Form one selection exercise to be launched today
Education Cabinet Secretary Dr Fred Matiang’i is set to launch the form one selection exercise at the Kenya Institute of Curriculum Development on today.
The cabinet secretary is also expected to outline the new education reforms aimed at tackling corruption in the admission process.
The number of pupils joining secondary schools has increased by over 30,000 this year from 696,000 last year.
A total of 927,401 pupils sat the exams last year, 7,000 of who obtained 400 marks and above and are expected to join national schools, which have increased in number from 18 to 103 since 2012.
This comes after the government released new form one selection guidelines in October 2015 that will see more candidates from marginalised areas join national schools.
In 2015, former Education Cabinet Secretary Jacob Kaimenyi launched the new form one selection guidelines which were aimed at promoting equity, fairness and merit in the selection process.
According to the guidelines, candidates will choose from four clusters of national schools and three county school clusters unlike before when they selected one per category.
The top five candidates of either gender in a sub-county will now get places in a national school of their choice, while positions in extra county schools will be shared in a ratio of 70:30 between public and private schools.
Kaimenyi said the guidelines would also ensure students with special needs are adequately catered for in the 25 special needs schools across the country.
He added that the policy was a deliberate effort by the government to ensure that pupils from poor families access top national schools.
For every three candidates from public primary schools, only one slot is given to private schools.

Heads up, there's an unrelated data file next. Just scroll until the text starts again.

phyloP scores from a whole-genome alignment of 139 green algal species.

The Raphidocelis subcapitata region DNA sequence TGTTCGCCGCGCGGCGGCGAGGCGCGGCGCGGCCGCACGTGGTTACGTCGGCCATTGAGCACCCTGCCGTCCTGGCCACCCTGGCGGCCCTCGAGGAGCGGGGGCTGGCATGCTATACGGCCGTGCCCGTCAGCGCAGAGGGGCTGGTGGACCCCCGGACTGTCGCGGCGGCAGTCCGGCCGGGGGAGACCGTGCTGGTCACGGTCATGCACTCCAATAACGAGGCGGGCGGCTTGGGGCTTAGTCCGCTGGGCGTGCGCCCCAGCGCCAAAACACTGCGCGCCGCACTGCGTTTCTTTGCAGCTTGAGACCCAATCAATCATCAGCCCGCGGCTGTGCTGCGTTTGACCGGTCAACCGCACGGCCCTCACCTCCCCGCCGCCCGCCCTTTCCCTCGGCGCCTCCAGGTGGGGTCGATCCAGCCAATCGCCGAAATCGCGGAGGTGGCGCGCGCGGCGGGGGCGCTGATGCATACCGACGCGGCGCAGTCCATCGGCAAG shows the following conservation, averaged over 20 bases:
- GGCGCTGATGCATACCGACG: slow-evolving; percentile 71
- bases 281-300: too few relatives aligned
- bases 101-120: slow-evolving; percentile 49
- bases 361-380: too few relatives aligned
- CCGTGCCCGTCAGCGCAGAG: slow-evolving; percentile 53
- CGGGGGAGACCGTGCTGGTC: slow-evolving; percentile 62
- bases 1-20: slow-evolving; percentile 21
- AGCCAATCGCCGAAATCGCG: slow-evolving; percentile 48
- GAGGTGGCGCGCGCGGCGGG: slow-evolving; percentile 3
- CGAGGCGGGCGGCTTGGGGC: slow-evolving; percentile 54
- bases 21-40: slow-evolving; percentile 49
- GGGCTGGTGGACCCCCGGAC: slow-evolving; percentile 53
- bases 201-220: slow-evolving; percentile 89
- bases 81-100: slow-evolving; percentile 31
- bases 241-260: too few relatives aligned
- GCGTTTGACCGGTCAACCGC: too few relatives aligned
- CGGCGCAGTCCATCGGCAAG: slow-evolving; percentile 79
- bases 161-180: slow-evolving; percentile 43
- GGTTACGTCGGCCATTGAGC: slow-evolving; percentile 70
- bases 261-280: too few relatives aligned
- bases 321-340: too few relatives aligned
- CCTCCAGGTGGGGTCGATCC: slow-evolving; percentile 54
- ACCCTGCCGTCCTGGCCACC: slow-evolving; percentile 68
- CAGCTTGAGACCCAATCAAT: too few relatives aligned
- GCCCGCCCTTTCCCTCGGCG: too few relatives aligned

The government enforced the policy four years ago after it realised private school candidates dominated top positions in the Kenya Certificate of Primary Education examination and gobbled up most slots in national schools.
This year’s (2016) form one selection exercise comes amid outcry over high secondary school fees.
In early January, a number of boarding schools issued fee structures beyond the set ceiling that caps boarding school fees at Sh53,000 and day schools at Sh9,000 with the government paying a subsidy of Sh12,000 for every student.
Matiang’i on Monday maintained that the caps on school fees would remain, saying his ministry expects to receive a list of all schools that have flouted the guidelines from county directors of education.
Deputy President William Ruto had earlier told public secondary school heads to stop charging extra fees beyond what is specified by the government.
Ruto noted that the Ministry of Education would take action against those who defy the fee guidelines released by the ministry.
He added that the government had increased capitation for secondary schools in addition to scrapping exam fees for both standard eight and form four pupils.
The deputy president also directed the Ministry of Education to investigate cases where head teachers are forcing parents to pay extra fees.
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